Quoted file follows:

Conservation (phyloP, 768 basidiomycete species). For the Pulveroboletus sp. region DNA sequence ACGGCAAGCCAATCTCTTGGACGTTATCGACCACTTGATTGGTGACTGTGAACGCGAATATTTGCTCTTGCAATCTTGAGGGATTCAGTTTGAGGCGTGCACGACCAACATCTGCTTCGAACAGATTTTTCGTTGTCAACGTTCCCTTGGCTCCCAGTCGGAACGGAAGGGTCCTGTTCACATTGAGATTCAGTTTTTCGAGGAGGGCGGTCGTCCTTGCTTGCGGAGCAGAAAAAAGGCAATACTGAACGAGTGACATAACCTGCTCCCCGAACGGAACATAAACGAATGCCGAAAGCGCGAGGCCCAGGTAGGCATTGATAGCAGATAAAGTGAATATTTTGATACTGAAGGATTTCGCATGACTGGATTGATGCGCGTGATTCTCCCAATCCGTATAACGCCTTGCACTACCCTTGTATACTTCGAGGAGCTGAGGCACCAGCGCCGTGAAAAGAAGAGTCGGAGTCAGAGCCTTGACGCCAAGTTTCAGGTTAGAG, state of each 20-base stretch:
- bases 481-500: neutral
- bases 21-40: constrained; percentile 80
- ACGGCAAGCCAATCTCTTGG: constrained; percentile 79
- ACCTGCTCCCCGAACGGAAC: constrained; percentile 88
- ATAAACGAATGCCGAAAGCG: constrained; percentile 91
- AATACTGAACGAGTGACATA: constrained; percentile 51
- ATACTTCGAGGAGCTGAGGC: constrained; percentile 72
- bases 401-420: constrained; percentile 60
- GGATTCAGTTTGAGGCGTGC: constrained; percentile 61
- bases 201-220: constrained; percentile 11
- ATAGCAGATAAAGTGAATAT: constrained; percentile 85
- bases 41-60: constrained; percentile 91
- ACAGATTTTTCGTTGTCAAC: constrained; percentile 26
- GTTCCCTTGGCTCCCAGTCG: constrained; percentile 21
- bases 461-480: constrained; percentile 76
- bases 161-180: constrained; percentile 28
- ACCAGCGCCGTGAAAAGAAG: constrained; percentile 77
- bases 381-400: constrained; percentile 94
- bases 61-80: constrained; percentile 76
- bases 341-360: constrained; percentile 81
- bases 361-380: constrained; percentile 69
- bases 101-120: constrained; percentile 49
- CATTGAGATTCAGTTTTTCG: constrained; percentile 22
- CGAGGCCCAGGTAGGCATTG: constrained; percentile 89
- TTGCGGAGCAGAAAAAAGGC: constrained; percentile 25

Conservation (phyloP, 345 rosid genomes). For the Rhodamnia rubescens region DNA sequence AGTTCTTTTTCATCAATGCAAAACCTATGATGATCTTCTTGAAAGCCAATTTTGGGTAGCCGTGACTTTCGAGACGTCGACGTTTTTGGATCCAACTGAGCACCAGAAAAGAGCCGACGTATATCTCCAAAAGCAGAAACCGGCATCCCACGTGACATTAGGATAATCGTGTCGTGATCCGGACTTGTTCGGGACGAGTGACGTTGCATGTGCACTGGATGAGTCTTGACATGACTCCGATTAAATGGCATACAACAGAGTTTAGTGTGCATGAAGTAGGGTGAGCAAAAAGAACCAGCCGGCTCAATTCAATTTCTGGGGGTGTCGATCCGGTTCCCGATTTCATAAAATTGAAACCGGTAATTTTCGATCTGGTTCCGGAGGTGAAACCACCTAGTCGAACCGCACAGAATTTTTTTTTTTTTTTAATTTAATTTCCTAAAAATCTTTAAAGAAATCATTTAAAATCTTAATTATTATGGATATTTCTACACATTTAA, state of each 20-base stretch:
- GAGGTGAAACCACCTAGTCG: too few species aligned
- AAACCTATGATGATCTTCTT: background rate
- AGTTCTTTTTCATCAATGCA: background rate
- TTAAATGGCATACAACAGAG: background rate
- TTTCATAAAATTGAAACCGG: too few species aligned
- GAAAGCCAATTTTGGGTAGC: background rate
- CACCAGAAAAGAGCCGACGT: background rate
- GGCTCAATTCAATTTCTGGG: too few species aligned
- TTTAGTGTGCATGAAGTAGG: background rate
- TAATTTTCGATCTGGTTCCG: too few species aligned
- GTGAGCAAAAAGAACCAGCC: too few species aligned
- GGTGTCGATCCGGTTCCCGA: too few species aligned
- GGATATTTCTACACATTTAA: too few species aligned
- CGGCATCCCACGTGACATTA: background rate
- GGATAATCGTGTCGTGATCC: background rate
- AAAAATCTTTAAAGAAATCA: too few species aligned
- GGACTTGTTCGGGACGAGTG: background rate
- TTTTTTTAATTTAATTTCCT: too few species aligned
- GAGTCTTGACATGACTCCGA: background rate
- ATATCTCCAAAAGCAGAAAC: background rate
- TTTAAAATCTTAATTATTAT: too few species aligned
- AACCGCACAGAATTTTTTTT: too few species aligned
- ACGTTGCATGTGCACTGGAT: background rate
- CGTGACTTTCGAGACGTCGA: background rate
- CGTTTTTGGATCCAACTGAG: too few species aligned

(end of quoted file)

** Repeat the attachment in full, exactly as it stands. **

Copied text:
Conservation (phyloP, 768 basidiomycete species). For the Pulveroboletus sp. region DNA sequence ACGGCAAGCCAATCTCTTGGACGTTATCGACCACTTGATTGGTGACTGTGAACGCGAATATTTGCTCTTGCAATCTTGAGGGATTCAGTTTGAGGCGTGCACGACCAACATCTGCTTCGAACAGATTTTTCGTTGTCAACGTTCCCTTGGCTCCCAGTCGGAACGGAAGGGTCCTGTTCACATTGAGATTCAGTTTTTCGAGGAGGGCGGTCGTCCTTGCTTGCGGAGCAGAAAAAAGGCAATACTGAACGAGTGACATAACCTGCTCCCCGAACGGAACATAAACGAATGCCGAAAGCGCGAGGCCCAGGTAGGCATTGATAGCAGATAAAGTGAATATTTTGATACTGAAGGATTTCGCATGACTGGATTGATGCGCGTGATTCTCCCAATCCGTATAACGCCTTGCACTACCCTTGTATACTTCGAGGAGCTGAGGCACCAGCGCCGTGAAAAGAAGAGTCGGAGTCAGAGCCTTGACGCCAAGTTTCAGGTTAGAG, state of each 20-base stretch:
- bases 481-500: neutral
- bases 21-40: constrained; percentile 80
- ACGGCAAGCCAATCTCTTGG: constrained; percentile 79
- ACCTGCTCCCCGAACGGAAC: constrained; percentile 88
- ATAAACGAATGCCGAAAGCG: constrained; percentile 91
- AATACTGAACGAGTGACATA: constrained; percentile 51
- ATACTTCGAGGAGCTGAGGC: constrained; percentile 72
- bases 401-420: constrained; percentile 60
- GGATTCAGTTTGAGGCGTGC: constrained; percentile 61
- bases 201-220: constrained; percentile 11
- ATAGCAGATAAAGTGAATAT: constrained; percentile 85
- bases 41-60: constrained; percentile 91
- ACAGATTTTTCGTTGTCAAC: constrained; percentile 26
- GTTCCCTTGGCTCCCAGTCG: constrained; percentile 21
- bases 461-480: constrained; percentile 76
- bases 161-180: constrained; percentile 28
- ACCAGCGCCGTGAAAAGAAG: constrained; percentile 77
- bases 381-400: constrained; percentile 94
- bases 61-80: constrained; percentile 76
- bases 341-360: constrained; percentile 81
- bases 361-380: constrained; percentile 69
- bases 101-120: constrained; percentile 49
- CATTGAGATTCAGTTTTTCG: constrained; percentile 22
- CGAGGCCCAGGTAGGCATTG: constrained; percentile 89
- TTGCGGAGCAGAAAAAAGGC: constrained; percentile 25

Conservation (phyloP, 345 rosid genomes). For the Rhodamnia rubescens region DNA sequence AGTTCTTTTTCATCAATGCAAAACCTATGATGATCTTCTTGAAAGCCAATTTTGGGTAGCCGTGACTTTCGAGACGTCGACGTTTTTGGATCCAACTGAGCACCAGAAAAGAGCCGACGTATATCTCCAAAAGCAGAAACCGGCATCCCACGTGACATTAGGATAATCGTGTCGTGATCCGGACTTGTTCGGGACGAGTGACGTTGCATGTGCACTGGATGAGTCTTGACATGACTCCGATTAAATGGCATACAACAGAGTTTAGTGTGCATGAAGTAGGGTGAGCAAAAAGAACCAGCCGGCTCAATTCAATTTCTGGGGGTGTCGATCCGGTTCCCGATTTCATAAAATTGAAACCGGTAATTTTCGATCTGGTTCCGGAGGTGAAACCACCTAGTCGAACCGCACAGAATTTTTTTTTTTTTTTAATTTAATTTCCTAAAAATCTTTAAAGAAATCATTTAAAATCTTAATTATTATGGATATTTCTACACATTTAA, state of each 20-base stretch:
- GAGGTGAAACCACCTAGTCG: too few species aligned
- AAACCTATGATGATCTTCTT: background rate
- AGTTCTTTTTCATCAATGCA: background rate
- TTAAATGGCATACAACAGAG: background rate
- TTTCATAAAATTGAAACCGG: too few species aligned
- GAAAGCCAATTTTGGGTAGC: background rate
- CACCAGAAAAGAGCCGACGT: background rate
- GGCTCAATTCAATTTCTGGG: too few species aligned
- TTTAGTGTGCATGAAGTAGG: background rate
- TAATTTTCGATCTGGTTCCG: too few species aligned
- GTGAGCAAAAAGAACCAGCC: too few species aligned
- GGTGTCGATCCGGTTCCCGA: too few species aligned
- GGATATTTCTACACATTTAA: too few species aligned
- CGGCATCCCACGTGACATTA: background rate
- GGATAATCGTGTCGTGATCC: background rate
- AAAAATCTTTAAAGAAATCA: too few species aligned
- GGACTTGTTCGGGACGAGTG: background rate
- TTTTTTTAATTTAATTTCCT: too few species aligned
- GAGTCTTGACATGACTCCGA: background rate
- ATATCTCCAAAAGCAGAAAC: background rate
- TTTAAAATCTTAATTATTAT: too few species aligned
- AACCGCACAGAATTTTTTTT: too few species aligned
- ACGTTGCATGTGCACTGGAT: background rate
- CGTGACTTTCGAGACGTCGA: background rate
- CGTTTTTGGATCCAACTGAG: too few species aligned